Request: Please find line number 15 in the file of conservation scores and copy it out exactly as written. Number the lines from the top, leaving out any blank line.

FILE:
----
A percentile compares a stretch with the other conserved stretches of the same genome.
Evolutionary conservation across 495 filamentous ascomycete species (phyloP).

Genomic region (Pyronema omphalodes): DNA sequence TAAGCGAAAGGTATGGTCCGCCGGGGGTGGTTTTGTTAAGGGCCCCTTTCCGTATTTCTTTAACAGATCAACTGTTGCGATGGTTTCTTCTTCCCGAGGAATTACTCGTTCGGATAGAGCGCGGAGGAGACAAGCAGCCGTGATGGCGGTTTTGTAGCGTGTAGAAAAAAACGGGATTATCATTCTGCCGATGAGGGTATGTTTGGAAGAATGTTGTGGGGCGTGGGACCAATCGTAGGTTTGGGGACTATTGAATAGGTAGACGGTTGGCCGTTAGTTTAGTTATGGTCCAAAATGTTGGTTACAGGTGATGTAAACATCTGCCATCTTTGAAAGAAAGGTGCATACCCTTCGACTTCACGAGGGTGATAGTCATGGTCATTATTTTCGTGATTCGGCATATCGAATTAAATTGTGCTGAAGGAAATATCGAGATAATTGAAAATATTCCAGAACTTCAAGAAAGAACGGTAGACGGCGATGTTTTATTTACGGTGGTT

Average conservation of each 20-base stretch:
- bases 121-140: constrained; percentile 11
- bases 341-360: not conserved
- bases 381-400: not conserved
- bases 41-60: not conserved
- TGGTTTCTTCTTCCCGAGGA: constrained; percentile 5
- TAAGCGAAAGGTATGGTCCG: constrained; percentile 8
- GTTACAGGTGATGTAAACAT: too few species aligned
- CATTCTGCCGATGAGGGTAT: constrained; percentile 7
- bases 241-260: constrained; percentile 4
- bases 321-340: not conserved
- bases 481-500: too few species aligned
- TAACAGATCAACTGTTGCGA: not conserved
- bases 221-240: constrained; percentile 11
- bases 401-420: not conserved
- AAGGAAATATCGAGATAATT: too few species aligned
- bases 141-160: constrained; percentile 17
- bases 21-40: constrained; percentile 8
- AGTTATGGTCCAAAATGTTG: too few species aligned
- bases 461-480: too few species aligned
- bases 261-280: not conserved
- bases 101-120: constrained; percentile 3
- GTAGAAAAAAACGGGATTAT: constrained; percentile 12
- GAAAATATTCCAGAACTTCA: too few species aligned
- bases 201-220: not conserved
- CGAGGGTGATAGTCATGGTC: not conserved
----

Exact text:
- bases 481-500: too few species aligned